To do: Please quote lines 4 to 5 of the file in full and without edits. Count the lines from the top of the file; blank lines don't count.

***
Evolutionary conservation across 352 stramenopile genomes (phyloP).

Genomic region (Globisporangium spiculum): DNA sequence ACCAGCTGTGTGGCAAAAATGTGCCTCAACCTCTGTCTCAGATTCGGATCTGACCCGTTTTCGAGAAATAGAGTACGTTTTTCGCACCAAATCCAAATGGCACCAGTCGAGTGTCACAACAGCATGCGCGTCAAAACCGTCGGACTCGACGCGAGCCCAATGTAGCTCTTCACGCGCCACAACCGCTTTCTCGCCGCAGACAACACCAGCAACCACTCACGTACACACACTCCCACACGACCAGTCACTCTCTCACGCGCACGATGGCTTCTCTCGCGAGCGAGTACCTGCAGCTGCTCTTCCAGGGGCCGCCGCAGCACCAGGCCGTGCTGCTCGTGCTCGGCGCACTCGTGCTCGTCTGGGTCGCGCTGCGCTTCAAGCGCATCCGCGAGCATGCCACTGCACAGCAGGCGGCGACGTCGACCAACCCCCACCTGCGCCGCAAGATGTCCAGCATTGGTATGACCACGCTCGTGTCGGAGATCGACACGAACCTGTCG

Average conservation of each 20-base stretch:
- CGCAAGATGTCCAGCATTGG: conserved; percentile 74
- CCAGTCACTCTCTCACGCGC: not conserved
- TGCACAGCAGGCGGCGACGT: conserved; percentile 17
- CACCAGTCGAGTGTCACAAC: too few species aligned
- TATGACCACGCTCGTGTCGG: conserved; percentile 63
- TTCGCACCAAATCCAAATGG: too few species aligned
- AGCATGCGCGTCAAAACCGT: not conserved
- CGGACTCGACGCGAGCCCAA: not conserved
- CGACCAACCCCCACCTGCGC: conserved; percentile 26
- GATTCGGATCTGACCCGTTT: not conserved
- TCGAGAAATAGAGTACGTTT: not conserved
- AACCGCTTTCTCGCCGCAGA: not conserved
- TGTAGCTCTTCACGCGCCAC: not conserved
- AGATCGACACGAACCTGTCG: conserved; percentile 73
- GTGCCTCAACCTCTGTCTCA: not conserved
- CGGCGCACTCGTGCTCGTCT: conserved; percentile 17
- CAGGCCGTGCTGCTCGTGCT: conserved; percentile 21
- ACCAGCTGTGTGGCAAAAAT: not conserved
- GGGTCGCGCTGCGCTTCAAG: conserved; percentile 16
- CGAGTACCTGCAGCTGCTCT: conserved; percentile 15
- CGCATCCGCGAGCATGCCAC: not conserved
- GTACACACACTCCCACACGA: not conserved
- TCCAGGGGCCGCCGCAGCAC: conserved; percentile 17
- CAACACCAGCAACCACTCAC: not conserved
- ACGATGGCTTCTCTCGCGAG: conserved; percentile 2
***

- CGCAAGATGTCCAGCATTGG: conserved; percentile 74
- CCAGTCACTCTCTCACGCGC: not conserved